Chiral symmetry breaking and surface faceting in chromonic liquid crystal droplets with giant elastic anisotropy

Condensed Matter journal club

Chiral symmetry breaking and surface faceting in chromonic liquid crystal droplets with giant elastic anisotropy

  • Event time: 11:30am
  • Event date: 13th June 2014
  • Speaker: (School of Physics & Astronomy, University of Edinburgh)
  • Location: Room 2511,

Event details

Abstract

Lyotropic chronomic liquid crystals (LCLCs) are water-based systems consisting of planar molecules that form aligned stacks in the nematic phase that develop two-dimensional crystalline order upon cooling to the columnar phase. They are characterized by an unusually small resistance to twist distortions. This work explores the interplay of giant elastic anisotropy and geometrical frustration imposed by boundary conditions in droplets, demonstrating, in particular, spontaneous formation in the nematic phase of chiral patterns from achiral building blocks and of central line defects and surface faceting in the columnar phase. Because LCLCs are water-loving, these findings about the combined effects of anisotropic elasticity, confinement, and frustration take steps toward tapping applications for liquid crystals in aqueous environments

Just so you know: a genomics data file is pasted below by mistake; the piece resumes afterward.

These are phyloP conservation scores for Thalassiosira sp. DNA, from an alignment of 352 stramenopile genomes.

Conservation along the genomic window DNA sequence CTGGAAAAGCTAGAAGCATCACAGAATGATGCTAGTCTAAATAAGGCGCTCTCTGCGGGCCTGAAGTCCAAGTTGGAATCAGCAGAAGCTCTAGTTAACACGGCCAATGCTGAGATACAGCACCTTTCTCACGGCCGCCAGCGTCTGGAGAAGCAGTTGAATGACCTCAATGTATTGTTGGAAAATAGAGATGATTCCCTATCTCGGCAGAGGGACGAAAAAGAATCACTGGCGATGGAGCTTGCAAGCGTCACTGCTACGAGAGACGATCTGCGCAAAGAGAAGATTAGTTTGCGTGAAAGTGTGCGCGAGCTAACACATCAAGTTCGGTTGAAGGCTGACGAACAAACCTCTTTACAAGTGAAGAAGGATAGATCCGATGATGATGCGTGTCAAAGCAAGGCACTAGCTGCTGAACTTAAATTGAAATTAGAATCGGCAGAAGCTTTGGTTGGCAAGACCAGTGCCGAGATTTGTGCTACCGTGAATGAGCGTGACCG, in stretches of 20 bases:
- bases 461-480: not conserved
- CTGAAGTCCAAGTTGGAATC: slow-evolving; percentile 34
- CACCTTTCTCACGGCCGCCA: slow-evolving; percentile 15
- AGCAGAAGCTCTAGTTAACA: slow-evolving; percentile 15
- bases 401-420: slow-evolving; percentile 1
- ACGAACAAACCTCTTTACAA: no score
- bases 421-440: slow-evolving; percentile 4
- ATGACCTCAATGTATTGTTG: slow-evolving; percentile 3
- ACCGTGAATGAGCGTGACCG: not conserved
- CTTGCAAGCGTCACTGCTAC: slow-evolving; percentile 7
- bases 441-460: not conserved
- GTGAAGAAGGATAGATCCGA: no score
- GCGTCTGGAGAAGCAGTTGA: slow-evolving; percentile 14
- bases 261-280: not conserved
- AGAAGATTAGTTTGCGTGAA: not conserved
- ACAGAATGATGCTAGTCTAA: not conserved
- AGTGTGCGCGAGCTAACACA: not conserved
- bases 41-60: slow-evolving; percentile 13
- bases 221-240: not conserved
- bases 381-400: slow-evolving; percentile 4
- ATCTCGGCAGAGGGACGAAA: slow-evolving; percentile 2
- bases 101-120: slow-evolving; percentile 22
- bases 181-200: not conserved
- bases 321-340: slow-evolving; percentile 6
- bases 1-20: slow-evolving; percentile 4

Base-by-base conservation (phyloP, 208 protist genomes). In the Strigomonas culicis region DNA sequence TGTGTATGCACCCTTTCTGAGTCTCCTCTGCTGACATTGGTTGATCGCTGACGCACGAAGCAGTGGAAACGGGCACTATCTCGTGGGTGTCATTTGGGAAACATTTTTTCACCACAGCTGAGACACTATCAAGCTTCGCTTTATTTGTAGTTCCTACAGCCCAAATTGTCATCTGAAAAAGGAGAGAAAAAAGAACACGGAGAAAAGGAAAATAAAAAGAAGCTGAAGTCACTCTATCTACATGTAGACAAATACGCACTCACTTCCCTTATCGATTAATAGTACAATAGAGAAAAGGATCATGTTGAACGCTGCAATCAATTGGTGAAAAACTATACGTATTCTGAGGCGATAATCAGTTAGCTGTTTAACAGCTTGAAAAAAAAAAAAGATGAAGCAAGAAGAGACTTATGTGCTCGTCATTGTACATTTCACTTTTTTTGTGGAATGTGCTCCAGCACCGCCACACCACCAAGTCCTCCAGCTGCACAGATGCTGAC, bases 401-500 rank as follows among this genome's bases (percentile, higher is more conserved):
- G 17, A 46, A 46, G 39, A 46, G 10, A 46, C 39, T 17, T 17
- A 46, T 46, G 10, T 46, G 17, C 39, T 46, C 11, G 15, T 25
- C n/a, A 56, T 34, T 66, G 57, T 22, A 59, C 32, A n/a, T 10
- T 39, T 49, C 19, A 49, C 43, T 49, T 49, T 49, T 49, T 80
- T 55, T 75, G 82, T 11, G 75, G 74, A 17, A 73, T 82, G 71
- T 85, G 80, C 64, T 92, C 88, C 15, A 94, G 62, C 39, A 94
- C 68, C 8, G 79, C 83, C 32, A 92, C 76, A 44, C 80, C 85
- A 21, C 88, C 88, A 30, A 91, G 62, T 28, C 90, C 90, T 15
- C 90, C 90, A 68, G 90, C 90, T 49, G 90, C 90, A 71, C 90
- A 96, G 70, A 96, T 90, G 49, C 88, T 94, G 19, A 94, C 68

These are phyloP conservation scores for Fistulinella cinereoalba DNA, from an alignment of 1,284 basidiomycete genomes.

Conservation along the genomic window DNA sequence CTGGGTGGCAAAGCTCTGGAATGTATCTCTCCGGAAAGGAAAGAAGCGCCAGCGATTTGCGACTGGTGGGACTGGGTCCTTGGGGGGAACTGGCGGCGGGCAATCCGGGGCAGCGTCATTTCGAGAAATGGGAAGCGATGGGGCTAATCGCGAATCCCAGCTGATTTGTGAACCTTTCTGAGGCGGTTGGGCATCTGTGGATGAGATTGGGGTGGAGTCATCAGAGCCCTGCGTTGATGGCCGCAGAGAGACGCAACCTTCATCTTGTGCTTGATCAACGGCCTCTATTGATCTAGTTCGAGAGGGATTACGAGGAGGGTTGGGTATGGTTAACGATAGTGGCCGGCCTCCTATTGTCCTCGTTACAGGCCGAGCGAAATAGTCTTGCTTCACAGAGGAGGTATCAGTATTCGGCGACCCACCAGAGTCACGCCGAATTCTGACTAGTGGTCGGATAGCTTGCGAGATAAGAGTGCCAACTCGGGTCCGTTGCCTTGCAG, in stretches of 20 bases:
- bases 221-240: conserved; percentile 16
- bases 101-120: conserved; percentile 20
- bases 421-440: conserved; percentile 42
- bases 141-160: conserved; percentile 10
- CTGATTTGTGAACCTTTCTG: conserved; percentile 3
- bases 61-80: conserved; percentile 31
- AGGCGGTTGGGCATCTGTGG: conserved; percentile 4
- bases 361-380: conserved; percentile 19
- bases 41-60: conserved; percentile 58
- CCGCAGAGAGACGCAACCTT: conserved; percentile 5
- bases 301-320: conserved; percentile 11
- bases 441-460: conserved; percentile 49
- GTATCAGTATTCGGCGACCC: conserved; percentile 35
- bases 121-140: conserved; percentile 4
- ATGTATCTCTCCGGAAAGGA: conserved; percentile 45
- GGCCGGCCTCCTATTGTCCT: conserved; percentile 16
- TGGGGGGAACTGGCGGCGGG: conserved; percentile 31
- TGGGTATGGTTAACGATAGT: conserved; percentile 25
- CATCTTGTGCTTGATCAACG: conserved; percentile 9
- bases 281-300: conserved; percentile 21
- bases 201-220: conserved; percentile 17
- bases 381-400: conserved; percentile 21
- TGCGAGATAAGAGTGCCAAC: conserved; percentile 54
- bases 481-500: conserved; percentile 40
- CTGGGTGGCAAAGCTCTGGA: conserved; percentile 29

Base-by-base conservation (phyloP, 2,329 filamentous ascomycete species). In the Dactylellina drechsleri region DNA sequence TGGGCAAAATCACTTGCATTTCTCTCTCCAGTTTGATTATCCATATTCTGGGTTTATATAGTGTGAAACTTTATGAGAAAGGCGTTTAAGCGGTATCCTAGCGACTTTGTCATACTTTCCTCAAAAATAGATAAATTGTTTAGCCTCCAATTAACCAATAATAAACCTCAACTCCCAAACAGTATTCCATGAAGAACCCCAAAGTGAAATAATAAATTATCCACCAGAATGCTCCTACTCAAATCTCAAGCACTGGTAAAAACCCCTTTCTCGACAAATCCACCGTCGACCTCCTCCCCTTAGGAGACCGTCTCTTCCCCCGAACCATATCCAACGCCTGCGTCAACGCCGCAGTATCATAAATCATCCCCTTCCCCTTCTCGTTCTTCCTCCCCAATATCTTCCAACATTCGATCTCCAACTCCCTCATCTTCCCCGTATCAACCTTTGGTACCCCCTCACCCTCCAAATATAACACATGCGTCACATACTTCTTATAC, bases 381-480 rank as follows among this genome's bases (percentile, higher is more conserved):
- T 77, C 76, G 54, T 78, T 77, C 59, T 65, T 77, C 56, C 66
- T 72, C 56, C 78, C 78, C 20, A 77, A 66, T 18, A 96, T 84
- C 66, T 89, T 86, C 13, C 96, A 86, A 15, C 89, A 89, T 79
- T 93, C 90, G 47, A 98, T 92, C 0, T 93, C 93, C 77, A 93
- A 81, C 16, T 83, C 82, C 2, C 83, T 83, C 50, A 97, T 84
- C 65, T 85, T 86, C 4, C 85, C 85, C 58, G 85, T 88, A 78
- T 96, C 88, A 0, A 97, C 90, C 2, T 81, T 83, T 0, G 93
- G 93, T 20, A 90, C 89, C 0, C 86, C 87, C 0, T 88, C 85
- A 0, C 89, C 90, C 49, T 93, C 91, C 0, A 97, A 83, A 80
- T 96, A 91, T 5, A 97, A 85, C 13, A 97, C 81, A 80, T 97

PNAS 111 pages 1742-1747 (2014)
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Authors

Joonwoo Jeong, Zoey S. Davidson, Peter J. Collings, Tom C. Lubensky, A. G. Yodh